[mythtv-users] HD3000 and High-Def

Cory Papenfuss papenfuss at juneau.me.vt.edu
Thu Sep 1 14:41:53 UTC 2005

> QAM is how the "signal" is delivered over cable and the HD content is
> either scrambled or unscrambled.

 	Think of QAM as AM vs. FM... basically the same thing.  It's how 
the digital stream is modulated on the analog signal.  It shapes how much 
RF spectrum is used by the signal (among other things). 
AM/FM/VSB/8VSB/QAM are all forms of modulation... the first two typically 
used for music, the third for regular TV broadcast, 4th uses the same 
bandwidth as regular TV broadcasts, but puts digital data on it (e.g. a HD 
stream).  The 5th (QAM) is typically used for digital signals, and it's 
what the cable companies have decided on for transmitting digital data 
over the cable wires.  The main reason is that it's easier to put more 
data (read: more channels/channel) on QAM.

 	The encryption just has to do with whether or not the digital data 
modulated has been encrypted.  That's all.  The music analogy continues if 
the music on FM has been garbled.  You can still *receive* the music, it 
just does you no good because the content is scrambled.... that's what the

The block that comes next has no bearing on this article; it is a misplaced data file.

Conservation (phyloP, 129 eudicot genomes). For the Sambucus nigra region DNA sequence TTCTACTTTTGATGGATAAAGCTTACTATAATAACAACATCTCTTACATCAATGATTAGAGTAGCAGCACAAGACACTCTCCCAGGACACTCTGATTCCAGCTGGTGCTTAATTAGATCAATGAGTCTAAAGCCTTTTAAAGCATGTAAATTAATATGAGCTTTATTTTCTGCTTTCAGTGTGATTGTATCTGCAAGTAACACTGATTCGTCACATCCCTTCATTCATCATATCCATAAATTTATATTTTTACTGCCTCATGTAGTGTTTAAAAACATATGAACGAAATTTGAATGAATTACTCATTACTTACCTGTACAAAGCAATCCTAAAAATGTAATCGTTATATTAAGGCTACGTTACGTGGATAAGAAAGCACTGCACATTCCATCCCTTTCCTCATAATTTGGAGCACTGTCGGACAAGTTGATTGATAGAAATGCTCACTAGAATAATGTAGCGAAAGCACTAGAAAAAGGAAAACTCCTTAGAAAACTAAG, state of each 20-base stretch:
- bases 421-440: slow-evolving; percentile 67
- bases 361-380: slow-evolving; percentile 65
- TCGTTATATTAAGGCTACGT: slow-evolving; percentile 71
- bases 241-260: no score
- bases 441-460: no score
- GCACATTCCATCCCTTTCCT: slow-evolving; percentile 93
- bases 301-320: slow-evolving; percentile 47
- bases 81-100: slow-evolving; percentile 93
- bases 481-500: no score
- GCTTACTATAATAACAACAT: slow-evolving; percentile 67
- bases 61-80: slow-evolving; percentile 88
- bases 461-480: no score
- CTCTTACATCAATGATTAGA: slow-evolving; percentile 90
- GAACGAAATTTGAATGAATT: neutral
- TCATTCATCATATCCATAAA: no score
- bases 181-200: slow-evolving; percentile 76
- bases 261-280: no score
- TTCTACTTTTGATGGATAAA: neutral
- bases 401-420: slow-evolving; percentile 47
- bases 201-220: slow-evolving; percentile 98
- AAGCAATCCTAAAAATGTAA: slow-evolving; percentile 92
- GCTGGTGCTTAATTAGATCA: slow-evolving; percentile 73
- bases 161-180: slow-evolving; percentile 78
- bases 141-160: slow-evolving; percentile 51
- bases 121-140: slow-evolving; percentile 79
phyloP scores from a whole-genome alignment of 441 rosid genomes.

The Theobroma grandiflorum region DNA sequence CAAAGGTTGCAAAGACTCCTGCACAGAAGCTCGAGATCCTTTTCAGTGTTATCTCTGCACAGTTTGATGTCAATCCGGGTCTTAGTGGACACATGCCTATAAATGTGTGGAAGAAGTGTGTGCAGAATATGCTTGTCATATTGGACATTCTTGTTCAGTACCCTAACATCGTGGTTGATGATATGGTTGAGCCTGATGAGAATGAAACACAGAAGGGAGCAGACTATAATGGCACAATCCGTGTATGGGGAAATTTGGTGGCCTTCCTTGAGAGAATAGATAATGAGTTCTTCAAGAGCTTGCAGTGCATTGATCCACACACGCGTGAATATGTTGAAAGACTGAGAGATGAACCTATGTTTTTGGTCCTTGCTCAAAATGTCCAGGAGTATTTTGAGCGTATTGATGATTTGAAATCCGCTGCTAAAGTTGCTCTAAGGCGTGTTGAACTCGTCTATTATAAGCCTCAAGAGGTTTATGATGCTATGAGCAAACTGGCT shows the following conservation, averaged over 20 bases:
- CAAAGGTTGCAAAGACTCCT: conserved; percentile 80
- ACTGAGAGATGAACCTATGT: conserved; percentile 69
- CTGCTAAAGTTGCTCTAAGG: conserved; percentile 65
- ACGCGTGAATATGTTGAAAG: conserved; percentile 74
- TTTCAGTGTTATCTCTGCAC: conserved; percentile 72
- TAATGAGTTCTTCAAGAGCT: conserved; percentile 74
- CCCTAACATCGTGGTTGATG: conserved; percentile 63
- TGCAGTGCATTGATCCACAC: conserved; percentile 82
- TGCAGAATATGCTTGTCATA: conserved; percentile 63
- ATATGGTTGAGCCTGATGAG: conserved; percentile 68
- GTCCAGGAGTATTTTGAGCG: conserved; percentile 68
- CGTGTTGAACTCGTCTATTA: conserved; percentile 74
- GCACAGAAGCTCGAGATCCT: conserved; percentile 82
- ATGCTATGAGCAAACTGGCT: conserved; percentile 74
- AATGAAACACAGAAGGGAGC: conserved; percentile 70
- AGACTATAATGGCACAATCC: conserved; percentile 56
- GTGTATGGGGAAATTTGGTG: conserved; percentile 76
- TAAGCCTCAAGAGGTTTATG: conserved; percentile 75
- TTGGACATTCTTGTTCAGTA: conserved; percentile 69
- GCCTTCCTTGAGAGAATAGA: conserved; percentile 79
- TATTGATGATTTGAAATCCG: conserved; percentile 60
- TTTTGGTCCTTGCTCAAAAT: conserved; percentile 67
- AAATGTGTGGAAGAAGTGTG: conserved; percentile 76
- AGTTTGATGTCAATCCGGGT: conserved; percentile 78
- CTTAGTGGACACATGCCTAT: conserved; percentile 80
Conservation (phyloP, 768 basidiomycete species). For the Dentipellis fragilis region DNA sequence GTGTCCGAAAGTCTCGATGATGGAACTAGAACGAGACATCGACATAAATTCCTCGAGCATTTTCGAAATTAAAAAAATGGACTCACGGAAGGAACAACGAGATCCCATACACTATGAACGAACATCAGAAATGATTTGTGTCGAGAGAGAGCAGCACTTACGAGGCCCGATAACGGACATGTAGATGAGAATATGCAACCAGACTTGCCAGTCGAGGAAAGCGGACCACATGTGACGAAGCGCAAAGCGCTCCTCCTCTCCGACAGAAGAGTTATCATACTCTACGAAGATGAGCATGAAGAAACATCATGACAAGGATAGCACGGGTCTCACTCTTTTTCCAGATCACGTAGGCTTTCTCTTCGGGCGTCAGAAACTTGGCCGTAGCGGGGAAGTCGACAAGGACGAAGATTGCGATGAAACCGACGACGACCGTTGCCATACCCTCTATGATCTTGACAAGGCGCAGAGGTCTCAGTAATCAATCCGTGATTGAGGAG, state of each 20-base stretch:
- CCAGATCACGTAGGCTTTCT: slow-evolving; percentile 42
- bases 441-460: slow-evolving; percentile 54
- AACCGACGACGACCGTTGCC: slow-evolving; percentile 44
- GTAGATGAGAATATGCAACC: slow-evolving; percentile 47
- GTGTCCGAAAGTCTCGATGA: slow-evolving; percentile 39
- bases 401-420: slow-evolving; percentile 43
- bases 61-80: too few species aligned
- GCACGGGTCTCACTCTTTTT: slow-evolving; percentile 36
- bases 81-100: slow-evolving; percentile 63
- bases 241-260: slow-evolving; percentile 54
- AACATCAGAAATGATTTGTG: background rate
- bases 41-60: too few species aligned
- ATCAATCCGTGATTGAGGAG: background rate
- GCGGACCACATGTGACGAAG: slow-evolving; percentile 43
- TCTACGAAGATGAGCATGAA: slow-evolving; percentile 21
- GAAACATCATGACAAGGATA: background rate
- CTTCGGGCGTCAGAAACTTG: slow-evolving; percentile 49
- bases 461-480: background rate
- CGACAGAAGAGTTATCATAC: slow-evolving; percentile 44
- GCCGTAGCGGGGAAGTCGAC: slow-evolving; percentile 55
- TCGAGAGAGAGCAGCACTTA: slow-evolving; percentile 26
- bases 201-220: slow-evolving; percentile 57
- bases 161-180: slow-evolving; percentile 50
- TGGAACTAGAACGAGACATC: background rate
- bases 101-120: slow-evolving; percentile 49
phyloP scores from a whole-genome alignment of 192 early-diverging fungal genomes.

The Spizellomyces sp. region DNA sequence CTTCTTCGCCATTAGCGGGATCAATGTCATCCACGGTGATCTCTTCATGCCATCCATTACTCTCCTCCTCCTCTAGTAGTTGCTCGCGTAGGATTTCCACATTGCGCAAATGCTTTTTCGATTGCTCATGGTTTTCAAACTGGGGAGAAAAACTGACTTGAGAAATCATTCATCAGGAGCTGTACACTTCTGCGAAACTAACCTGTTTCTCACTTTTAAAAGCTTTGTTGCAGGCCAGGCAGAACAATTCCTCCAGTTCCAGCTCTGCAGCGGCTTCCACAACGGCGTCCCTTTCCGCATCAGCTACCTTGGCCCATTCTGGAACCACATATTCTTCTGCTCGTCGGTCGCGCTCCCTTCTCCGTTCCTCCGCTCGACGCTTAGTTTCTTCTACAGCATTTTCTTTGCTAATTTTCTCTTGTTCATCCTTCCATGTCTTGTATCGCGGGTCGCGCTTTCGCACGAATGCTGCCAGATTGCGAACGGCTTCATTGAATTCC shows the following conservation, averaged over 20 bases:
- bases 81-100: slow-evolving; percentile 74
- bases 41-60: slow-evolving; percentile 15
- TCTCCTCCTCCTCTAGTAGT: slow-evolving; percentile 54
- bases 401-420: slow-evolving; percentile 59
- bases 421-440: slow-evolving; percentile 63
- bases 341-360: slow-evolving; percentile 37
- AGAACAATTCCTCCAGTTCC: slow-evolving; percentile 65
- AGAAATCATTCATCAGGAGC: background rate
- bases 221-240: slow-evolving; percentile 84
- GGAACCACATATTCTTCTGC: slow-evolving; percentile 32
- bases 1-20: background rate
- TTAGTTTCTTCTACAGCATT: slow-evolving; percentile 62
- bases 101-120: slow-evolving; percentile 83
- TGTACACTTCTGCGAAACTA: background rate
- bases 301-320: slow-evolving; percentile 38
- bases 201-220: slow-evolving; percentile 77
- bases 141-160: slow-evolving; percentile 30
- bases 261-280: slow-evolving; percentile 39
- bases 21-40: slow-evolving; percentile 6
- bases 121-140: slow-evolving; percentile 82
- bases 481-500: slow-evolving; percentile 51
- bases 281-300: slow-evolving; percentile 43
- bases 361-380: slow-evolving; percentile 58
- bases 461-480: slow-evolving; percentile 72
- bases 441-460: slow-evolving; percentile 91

cable box is for.  It can both demodulate and get the garbled signal, but 
it also knows how to ungarble it.

OTA is a more a reference for HD content
> over the airwaves.

 	Actually, it just means "over the air,"... high-def or not.  In 
the U.S, OTA-HD is synonymous with 8VSB modulation, with unencrypted 
content.  The broadcast flag was supposed to be an "honor-system" 
enforcement of a "please don't copy me" bit in the bitstream... although 
it was to be backed up with legislation that would require compliance and 
mandate robust systems.

> If the content is unscrambled you will be able to watch HD content over
> cable using an HD2000 or HD3000. If the content is scrambled you'll need a
> cable box to watch the HD content but that content is then distributed via
> firewire to you Myth box.


> There is a difference between a PVR250 or PVR350 in that they only do SD
> the HD2000 or HD3000 does HD.

 	The HD2000/HD3000/Air2PC are modems without the "mo".  They 
demodulate an already MPEG-encoded bitstream off the analog RF signal and 
dump it to your HD.  The PVR-xxx demodulates and samples an *analog* video 
stream.  Then it encodes it to MPEG2 in pseudo real-time and dumps *that* 
to your HD.  Completely different processes.

> Am I understanding correctly?
>  p.s. I've never heard of a "Cablecard" who makes that?
 	Cablecard is the proposed standard to allow "generic" devices to 
decrypt encrypted digital content.  It is personal to you, but owned by 
your cable provider, and allows you to decrypt what you've paid for.



* Cory Papenfuss                                                        *
* Electrical Engineering candidate Ph.D. graduate student               *
* Virginia Polytechnic Institute and State University                   *

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